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Beto O`Rourke on Drugs

Democratic candidate for President; Texas Senator nominee

 


Decriminalize opioids; legalize marijuana

I remember a veteran telling me that he bought heroin off the street because he was originally prescribed an opioid at the VA. Imagine that veteran instead had been prescribed marijuana, because we made that legal in America, ensured the VA could prescribe it, and made sure that he was not prescribed something to which he would become addicted. Drug addiction is not a problem for the criminal justice system. They're an opportunity for our public health system.
Source: October Democratic CNN/NYTimes Primary debate , Oct 15, 2019

Opioid manufacturers should be held to account

Despite what Purdue Pharma has done, their connection to the opioid crisis and overdose deaths that we're seeing throughout this country, they've been able to act with complete impunity and pay no consequences, not a single night in jail. Unless there's accountability and justice, this crisis will continue. We will hold them to account. We will make sure that they pay a price, and we will help those who've been victims of this malfeasance in this country get them treatment and long-term care.
Source: June Democratic Primary debate (first night in Miami) , Jun 26, 2019

Decriminalize marijuana; expunge criminal records

He is in favor of decriminalization and expunging criminal records of cannabis-related offenses.
Source: Axios.com "What you need to know about 2020" , Apr 29, 2019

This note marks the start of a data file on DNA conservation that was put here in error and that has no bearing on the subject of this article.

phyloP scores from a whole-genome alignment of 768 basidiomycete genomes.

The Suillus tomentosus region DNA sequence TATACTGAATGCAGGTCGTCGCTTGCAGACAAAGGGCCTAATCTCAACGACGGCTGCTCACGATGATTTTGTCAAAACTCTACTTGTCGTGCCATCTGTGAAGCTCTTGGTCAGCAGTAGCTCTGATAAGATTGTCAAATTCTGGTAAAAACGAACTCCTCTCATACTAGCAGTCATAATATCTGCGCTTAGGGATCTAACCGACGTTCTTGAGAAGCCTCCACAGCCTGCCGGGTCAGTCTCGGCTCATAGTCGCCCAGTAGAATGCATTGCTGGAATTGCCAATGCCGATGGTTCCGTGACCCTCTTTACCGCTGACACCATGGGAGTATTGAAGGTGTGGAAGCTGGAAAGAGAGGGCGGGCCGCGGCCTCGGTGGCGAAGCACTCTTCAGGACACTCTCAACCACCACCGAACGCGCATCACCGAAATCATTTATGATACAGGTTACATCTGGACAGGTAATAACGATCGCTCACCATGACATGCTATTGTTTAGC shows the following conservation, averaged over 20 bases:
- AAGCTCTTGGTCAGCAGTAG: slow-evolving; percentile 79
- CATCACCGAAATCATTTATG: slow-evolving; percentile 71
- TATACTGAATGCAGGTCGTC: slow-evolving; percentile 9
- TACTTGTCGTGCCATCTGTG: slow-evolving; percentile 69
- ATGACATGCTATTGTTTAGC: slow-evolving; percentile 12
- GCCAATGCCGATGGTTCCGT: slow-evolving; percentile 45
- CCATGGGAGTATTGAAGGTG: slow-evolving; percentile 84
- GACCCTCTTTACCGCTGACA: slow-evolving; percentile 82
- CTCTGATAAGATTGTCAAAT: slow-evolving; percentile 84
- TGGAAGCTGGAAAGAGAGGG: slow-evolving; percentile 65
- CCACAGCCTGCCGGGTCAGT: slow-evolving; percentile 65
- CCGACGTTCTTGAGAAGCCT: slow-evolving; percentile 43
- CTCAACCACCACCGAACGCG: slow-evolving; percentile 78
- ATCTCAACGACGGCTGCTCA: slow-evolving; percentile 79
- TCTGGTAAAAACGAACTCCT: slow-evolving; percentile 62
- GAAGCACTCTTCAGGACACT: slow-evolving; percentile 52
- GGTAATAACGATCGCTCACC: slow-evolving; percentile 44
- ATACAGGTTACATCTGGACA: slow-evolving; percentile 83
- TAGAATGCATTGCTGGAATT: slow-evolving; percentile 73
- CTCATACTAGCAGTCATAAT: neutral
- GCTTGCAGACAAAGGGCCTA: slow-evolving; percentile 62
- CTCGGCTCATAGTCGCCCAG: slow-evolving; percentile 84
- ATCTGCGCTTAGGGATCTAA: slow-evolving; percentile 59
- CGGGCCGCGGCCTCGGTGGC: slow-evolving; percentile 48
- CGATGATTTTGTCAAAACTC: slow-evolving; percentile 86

1998 drunk driving: arresting officers say he tried to flee

The former police officer who arrested Beto O'Rourke for driving drunk in 1998, along with the sergeant who signed the incident report, both say they believe now what they reported at the time: that O'Rourke tried to leave the scene of the wreck he caused.

O'Rourke admits he was intoxicated and says there is no justification for his actions, but he has denied that he tried to flee. "Beto's DWI is something he has long publicly and openly addressed over the last 20 years at town halls, on the debate stage, during interviews and in Op-Eds, calling it a serious mistake for which there is no excuse," said an O'Rourke spokesman. "This has been widely and repeatedly reported on."

[The original police report asserted], "The defendant/driver then attempted to leave the scene. The [police officer] then turned on his over head lights to warn oncoming traffic & to try to get the defendant to stop. When I made contact with the driver, defendant was unable to be understood due to slurred speech."

Source: Texas Tribune on 2020 presidential hopefuls , Apr 24, 2019

Arrested for drunk driving at age 25; license suspended